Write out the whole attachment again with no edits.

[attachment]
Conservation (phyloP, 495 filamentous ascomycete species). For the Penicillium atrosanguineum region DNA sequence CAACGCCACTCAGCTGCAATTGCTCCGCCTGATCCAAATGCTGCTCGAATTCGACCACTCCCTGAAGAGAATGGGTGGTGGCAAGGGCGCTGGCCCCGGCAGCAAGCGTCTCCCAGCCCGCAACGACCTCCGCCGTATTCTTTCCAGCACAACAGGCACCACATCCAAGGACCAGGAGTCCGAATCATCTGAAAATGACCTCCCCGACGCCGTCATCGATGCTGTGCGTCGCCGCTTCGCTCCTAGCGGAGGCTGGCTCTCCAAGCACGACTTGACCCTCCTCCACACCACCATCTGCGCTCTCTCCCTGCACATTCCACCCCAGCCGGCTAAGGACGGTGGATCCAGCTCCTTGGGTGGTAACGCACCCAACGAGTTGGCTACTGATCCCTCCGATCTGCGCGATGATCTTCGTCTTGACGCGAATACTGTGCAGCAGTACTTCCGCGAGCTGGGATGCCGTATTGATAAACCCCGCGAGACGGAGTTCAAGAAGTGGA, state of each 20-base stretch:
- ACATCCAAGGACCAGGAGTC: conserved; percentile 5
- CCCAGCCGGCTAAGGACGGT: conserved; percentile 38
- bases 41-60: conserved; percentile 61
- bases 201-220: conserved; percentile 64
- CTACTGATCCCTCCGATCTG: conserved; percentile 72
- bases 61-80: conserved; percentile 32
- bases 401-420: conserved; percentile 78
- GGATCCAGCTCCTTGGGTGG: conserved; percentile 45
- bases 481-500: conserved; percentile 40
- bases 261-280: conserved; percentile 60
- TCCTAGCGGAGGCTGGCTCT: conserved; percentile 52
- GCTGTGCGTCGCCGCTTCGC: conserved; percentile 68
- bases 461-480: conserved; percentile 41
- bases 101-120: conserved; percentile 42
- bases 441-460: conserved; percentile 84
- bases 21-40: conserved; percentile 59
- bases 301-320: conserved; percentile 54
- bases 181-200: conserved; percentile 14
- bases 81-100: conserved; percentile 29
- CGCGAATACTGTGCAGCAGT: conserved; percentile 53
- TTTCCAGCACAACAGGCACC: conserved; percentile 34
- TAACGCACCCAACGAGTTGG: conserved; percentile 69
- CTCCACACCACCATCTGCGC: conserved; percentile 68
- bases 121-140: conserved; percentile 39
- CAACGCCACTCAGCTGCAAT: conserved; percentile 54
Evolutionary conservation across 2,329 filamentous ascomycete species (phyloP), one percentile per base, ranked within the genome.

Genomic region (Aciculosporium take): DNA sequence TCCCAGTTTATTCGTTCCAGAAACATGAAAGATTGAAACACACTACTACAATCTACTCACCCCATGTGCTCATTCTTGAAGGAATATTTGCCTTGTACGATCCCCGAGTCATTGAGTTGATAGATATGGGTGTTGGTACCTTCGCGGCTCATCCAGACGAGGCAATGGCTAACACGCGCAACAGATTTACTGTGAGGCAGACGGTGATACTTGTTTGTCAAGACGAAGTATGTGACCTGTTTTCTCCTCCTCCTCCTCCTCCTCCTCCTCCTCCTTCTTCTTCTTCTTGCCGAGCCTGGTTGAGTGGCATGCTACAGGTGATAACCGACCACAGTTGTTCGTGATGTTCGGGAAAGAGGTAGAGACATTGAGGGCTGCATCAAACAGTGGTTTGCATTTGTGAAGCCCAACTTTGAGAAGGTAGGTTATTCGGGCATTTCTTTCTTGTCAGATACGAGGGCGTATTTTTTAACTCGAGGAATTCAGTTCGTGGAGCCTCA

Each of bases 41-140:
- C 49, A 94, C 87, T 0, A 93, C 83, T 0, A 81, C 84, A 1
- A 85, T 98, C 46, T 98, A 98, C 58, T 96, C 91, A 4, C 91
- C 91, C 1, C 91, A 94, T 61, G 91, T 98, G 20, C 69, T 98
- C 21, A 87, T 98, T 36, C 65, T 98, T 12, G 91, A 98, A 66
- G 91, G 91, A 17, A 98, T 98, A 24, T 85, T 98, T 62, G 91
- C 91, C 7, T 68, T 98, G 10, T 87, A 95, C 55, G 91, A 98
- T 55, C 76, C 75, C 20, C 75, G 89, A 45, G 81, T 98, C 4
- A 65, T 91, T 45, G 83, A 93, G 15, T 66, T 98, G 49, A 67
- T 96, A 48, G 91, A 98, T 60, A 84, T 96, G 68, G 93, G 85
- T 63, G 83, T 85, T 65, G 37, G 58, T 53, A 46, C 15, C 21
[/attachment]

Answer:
Conservation (phyloP, 495 filamentous ascomycete species). For the Penicillium atrosanguineum region DNA sequence CAACGCCACTCAGCTGCAATTGCTCCGCCTGATCCAAATGCTGCTCGAATTCGACCACTCCCTGAAGAGAATGGGTGGTGGCAAGGGCGCTGGCCCCGGCAGCAAGCGTCTCCCAGCCCGCAACGACCTCCGCCGTATTCTTTCCAGCACAACAGGCACCACATCCAAGGACCAGGAGTCCGAATCATCTGAAAATGACCTCCCCGACGCCGTCATCGATGCTGTGCGTCGCCGCTTCGCTCCTAGCGGAGGCTGGCTCTCCAAGCACGACTTGACCCTCCTCCACACCACCATCTGCGCTCTCTCCCTGCACATTCCACCCCAGCCGGCTAAGGACGGTGGATCCAGCTCCTTGGGTGGTAACGCACCCAACGAGTTGGCTACTGATCCCTCCGATCTGCGCGATGATCTTCGTCTTGACGCGAATACTGTGCAGCAGTACTTCCGCGAGCTGGGATGCCGTATTGATAAACCCCGCGAGACGGAGTTCAAGAAGTGGA, state of each 20-base stretch:
- ACATCCAAGGACCAGGAGTC: conserved; percentile 5
- CCCAGCCGGCTAAGGACGGT: conserved; percentile 38
- bases 41-60: conserved; percentile 61
- bases 201-220: conserved; percentile 64
- CTACTGATCCCTCCGATCTG: conserved; percentile 72
- bases 61-80: conserved; percentile 32
- bases 401-420: conserved; percentile 78
- GGATCCAGCTCCTTGGGTGG: conserved; percentile 45
- bases 481-500: conserved; percentile 40
- bases 261-280: conserved; percentile 60
- TCCTAGCGGAGGCTGGCTCT: conserved; percentile 52
- GCTGTGCGTCGCCGCTTCGC: conserved; percentile 68
- bases 461-480: conserved; percentile 41
- bases 101-120: conserved; percentile 42
- bases 441-460: conserved; percentile 84
- bases 21-40: conserved; percentile 59
- bases 301-320: conserved; percentile 54
- bases 181-200: conserved; percentile 14
- bases 81-100: conserved; percentile 29
- CGCGAATACTGTGCAGCAGT: conserved; percentile 53
- TTTCCAGCACAACAGGCACC: conserved; percentile 34
- TAACGCACCCAACGAGTTGG: conserved; percentile 69
- CTCCACACCACCATCTGCGC: conserved; percentile 68
- bases 121-140: conserved; percentile 39
- CAACGCCACTCAGCTGCAAT: conserved; percentile 54
Evolutionary conservation across 2,329 filamentous ascomycete species (phyloP), one percentile per base, ranked within the genome.

Genomic region (Aciculosporium take): DNA sequence TCCCAGTTTATTCGTTCCAGAAACATGAAAGATTGAAACACACTACTACAATCTACTCACCCCATGTGCTCATTCTTGAAGGAATATTTGCCTTGTACGATCCCCGAGTCATTGAGTTGATAGATATGGGTGTTGGTACCTTCGCGGCTCATCCAGACGAGGCAATGGCTAACACGCGCAACAGATTTACTGTGAGGCAGACGGTGATACTTGTTTGTCAAGACGAAGTATGTGACCTGTTTTCTCCTCCTCCTCCTCCTCCTCCTCCTCCTCCTTCTTCTTCTTCTTGCCGAGCCTGGTTGAGTGGCATGCTACAGGTGATAACCGACCACAGTTGTTCGTGATGTTCGGGAAAGAGGTAGAGACATTGAGGGCTGCATCAAACAGTGGTTTGCATTTGTGAAGCCCAACTTTGAGAAGGTAGGTTATTCGGGCATTTCTTTCTTGTCAGATACGAGGGCGTATTTTTTAACTCGAGGAATTCAGTTCGTGGAGCCTCA

Each of bases 41-140:
- C 49, A 94, C 87, T 0, A 93, C 83, T 0, A 81, C 84, A 1
- A 85, T 98, C 46, T 98, A 98, C 58, T 96, C 91, A 4, C 91
- C 91, C 1, C 91, A 94, T 61, G 91, T 98, G 20, C 69, T 98
- C 21, A 87, T 98, T 36, C 65, T 98, T 12, G 91, A 98, A 66
- G 91, G 91, A 17, A 98, T 98, A 24, T 85, T 98, T 62, G 91
- C 91, C 7, T 68, T 98, G 10, T 87, A 95, C 55, G 91, A 98
- T 55, C 76, C 75, C 20, C 75, G 89, A 45, G 81, T 98, C 4
- A 65, T 91, T 45, G 83, A 93, G 15, T 66, T 98, G 49, A 67
- T 96, A 48, G 91, A 98, T 60, A 84, T 96, G 68, G 93, G 85
- T 63, G 83, T 85, T 65, G 37, G 58, T 53, A 46, C 15, C 21